Got a verrrry interesting e-mail from a GOP insider this morning in response to last night’s post about the coming convention clusterfark. Sean Trende, looking at the electoral landscape, thinks a brokered convention is likely. My source, looking at the changes to the GOP rulebook in 2012, think it’s highly likely. Quote:
At the 2012 convention, the rules were changed (at the behest of Romney supporters) so that in order for a candidate’s name to officially be placed in nomination, he must have a MAJORITY of the delegates from EIGHT states. The old rule (at least since the ‘70s I think) was a PLURALITY of delegates from FIVE states. Big, big difference. The Romney folks pushed it as a way to keep Ron Paul from being able to get his name in the hat in ’16, assuming Romney won the White House.
Bottom line, with sooooo many good candidates in the race, and considering the other factors you mention, and the fact that the primary timeline/rules have changed so as to mandate that a state has to award delegates proportionally prior to March 15, the odds that anyone gets a majority of eight go down…and the incentive not to drop out is even more pronounced.
A candidate figures the longer they stay in and cut the pie up into smaller chunks, the greater the chance they can prevent any one guy from getting a majority of eight. Then you’ve got your brokered convention – and they might have a shot.
Other sub-plot to pay attention to in this scenario is the “territories”, (Guam, Northern Marianas, Puerto Rico, American Samoa, Virgin Islands, DC)…they ALL get treated like “states” under RNC rules…meaning they could count towards the “majority of eight”…meaning be on the lookout for candidates raining down dollars and keg parties for 5 or 6 delegates out of Guam, etc… Pretty soon the candidates will catch on to this rule change and make that kind of “investment”. At this point most RNC members themselves, much less candidates/staffers are aware of all this.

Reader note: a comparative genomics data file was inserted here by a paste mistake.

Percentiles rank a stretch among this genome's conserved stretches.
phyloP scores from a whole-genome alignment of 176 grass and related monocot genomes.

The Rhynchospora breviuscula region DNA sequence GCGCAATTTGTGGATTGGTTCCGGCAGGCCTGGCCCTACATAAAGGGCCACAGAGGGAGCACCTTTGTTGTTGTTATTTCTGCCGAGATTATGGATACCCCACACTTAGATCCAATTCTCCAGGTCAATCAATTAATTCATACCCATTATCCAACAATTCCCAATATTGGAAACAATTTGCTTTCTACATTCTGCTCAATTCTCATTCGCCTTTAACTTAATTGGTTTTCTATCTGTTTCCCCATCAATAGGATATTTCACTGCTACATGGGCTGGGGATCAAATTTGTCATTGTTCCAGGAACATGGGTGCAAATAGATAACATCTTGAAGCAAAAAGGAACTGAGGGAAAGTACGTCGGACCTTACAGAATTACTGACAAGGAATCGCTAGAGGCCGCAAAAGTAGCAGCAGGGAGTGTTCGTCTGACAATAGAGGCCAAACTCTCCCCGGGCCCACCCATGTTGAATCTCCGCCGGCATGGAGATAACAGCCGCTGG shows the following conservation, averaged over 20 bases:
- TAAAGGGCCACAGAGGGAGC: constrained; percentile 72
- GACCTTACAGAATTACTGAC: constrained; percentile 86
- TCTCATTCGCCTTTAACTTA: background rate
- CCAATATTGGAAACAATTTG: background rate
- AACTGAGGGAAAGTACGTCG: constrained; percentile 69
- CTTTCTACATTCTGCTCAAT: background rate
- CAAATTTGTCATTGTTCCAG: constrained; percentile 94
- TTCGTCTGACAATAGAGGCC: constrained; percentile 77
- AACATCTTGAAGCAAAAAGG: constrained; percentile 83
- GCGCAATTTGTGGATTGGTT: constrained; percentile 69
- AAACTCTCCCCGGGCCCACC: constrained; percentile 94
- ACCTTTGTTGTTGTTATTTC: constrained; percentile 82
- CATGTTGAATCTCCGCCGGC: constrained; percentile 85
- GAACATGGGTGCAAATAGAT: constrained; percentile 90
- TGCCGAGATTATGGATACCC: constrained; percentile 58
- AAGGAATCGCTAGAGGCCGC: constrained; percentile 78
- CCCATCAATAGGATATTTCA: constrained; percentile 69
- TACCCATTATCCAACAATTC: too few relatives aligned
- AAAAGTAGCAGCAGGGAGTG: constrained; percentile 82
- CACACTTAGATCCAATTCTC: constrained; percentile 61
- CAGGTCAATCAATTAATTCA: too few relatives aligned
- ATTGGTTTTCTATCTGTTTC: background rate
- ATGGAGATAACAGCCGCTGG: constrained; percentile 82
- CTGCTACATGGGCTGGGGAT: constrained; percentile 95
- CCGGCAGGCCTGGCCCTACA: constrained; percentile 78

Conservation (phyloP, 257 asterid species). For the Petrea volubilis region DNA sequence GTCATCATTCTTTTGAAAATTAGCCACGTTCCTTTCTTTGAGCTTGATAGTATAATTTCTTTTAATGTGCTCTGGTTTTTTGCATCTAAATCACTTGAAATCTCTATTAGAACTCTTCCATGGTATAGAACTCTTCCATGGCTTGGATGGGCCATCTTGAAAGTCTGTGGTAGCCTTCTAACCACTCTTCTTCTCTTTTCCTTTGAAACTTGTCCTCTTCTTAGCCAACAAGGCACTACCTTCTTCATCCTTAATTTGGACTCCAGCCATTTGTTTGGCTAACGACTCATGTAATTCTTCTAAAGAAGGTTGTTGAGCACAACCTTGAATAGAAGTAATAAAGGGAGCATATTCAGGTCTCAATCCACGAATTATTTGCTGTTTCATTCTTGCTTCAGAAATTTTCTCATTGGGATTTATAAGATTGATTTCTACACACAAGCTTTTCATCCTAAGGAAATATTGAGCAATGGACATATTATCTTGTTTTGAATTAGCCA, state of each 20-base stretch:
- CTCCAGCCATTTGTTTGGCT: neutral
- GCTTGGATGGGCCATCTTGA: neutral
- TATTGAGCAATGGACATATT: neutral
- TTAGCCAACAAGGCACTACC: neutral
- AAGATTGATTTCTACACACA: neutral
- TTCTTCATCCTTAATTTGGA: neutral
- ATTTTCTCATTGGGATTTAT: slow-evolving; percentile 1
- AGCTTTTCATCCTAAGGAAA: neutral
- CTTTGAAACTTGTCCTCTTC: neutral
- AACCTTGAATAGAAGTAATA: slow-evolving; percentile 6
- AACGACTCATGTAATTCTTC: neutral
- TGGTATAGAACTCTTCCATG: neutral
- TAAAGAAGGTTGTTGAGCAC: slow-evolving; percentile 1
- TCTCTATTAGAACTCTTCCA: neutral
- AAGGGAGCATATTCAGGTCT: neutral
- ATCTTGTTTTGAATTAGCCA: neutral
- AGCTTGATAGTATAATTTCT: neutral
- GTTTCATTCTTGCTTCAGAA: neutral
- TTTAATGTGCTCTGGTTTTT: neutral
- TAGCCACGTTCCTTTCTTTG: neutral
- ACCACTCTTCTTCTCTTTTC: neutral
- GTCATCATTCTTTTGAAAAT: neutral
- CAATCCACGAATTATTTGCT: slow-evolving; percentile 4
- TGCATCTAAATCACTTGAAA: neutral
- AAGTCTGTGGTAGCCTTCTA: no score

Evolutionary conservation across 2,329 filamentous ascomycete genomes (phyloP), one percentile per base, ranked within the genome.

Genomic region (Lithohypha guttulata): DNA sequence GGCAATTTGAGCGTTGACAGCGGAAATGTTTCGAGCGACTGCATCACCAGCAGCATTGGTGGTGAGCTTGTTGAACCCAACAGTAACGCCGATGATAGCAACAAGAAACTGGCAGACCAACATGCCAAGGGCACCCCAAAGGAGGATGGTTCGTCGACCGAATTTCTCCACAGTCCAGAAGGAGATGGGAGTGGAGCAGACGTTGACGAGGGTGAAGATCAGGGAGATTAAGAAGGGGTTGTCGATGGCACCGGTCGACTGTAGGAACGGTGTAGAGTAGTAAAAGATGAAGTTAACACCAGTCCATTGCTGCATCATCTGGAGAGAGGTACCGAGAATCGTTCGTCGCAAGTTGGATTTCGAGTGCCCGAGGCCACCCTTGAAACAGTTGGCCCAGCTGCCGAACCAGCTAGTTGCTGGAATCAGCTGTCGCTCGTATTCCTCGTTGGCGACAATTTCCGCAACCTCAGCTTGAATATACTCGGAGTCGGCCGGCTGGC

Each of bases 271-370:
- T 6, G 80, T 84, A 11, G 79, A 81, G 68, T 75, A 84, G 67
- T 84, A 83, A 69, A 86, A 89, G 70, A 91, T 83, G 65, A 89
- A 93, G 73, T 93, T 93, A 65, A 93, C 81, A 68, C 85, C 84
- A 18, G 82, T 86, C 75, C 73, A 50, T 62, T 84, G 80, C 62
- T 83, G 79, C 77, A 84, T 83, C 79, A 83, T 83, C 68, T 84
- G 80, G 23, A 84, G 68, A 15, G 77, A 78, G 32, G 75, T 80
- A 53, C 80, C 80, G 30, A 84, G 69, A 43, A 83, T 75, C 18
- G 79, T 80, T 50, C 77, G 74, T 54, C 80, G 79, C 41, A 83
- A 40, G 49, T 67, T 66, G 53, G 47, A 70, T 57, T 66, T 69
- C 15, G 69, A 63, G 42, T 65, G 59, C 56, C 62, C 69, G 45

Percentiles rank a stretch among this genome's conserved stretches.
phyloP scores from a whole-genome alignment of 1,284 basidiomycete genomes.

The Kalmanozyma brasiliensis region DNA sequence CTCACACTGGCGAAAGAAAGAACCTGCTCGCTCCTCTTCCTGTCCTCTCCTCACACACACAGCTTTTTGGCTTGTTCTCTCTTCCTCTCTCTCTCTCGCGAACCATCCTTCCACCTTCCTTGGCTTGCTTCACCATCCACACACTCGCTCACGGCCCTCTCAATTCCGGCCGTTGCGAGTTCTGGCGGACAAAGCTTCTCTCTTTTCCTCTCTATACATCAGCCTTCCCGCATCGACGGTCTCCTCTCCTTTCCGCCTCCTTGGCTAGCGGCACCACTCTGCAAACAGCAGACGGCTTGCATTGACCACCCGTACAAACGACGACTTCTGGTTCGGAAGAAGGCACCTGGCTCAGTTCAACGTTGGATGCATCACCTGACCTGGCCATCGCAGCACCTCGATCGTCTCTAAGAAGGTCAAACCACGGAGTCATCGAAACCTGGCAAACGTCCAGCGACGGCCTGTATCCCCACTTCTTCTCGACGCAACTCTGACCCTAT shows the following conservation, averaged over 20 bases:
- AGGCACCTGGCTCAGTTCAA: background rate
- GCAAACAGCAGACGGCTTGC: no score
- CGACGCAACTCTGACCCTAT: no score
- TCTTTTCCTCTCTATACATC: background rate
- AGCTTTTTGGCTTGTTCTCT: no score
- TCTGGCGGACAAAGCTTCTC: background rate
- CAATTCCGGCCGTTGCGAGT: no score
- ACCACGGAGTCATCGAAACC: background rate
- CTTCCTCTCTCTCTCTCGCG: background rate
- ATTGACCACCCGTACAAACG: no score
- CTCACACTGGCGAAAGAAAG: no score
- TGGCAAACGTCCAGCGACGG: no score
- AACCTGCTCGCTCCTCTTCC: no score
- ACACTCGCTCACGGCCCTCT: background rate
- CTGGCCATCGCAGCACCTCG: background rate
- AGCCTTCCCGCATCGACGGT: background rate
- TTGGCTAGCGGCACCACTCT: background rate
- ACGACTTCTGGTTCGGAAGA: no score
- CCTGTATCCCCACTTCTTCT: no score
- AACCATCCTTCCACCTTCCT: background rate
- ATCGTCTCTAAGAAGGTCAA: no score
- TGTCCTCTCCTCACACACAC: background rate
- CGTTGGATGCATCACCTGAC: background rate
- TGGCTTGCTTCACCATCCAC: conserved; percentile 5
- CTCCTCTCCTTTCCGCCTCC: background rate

Great time to be a delegate.
Read the rule for yourself. It’s 40(b). Dave Catanese saw all of this coming in a prescient story for U.S. News & World Report nearly a year ago wondering whether the change to Rule 40(b) — which, ironically, was supposed to help shorten the nomination process — would actually lengthen it considerably and force the party into a brokered convention. Like my source, Catanese also saw Romney’s fingerprints on the rule change: It was apparently Mitt’s lawyer, Ben Ginsberg, who pushed it through in 2012 so that President Romney would have less to fear from a Ron or Rand Paul primary challenge in 2016 when he ran for reelection. Under the new rule, Paul would somehow have to take 51 percent from the sitting president in no fewer than eight states to qualify for the nomination at the convention. Fast-forward three years: Romney’s now retired and the nascent GOP field looks to be the strongest and most evenly matched in modern history, raising the possibility that no one will win a majority of delegates in any state until the winner-take-all states start voting in mid-March.
So imagine this. Imagine, per Trende’s scenario, that Jeb Bush, Scott Walker, Ted Cruz, and Rand Paul all break from the pack early on, supported by small but devout mini-factions within the party. Bush is the centrist, Walker the center-right fusion candidate, Cruz the tea partier, Paul the libertarian. They each settle at around 20 percent, with the remaining 20 percent divided among second-tier candidates. Someone wins Iowa, someone else wins New Hampshire, a third guy wins South Carolina and so forth. None of them, however, wins 51 percent (or even comes close to 51 percent) in these proportional-delegate states, meaning that none of them is any closer to satisfying Rule 40(b). That’s a strong incentive for each man to stay in the race and keep running: While the early states will be great for building electoral momentum, it’s the later states that award all of their delegates to the winner that will be truly valuable to each candidate in meeting Rule 40(b). Here’s the list of states that are currently scheduled to hold their primaries after March 15:
Arizona, Maryland, Washington DC, Wisconsin, Connecticut, Delaware, Pennsylvania, Rhode Island, Indiana, Nebraska, West Virginia, Kentucky, Oregon, Arkansas, California, Montana, New Jersey, New Mexico, South Dakota, Utah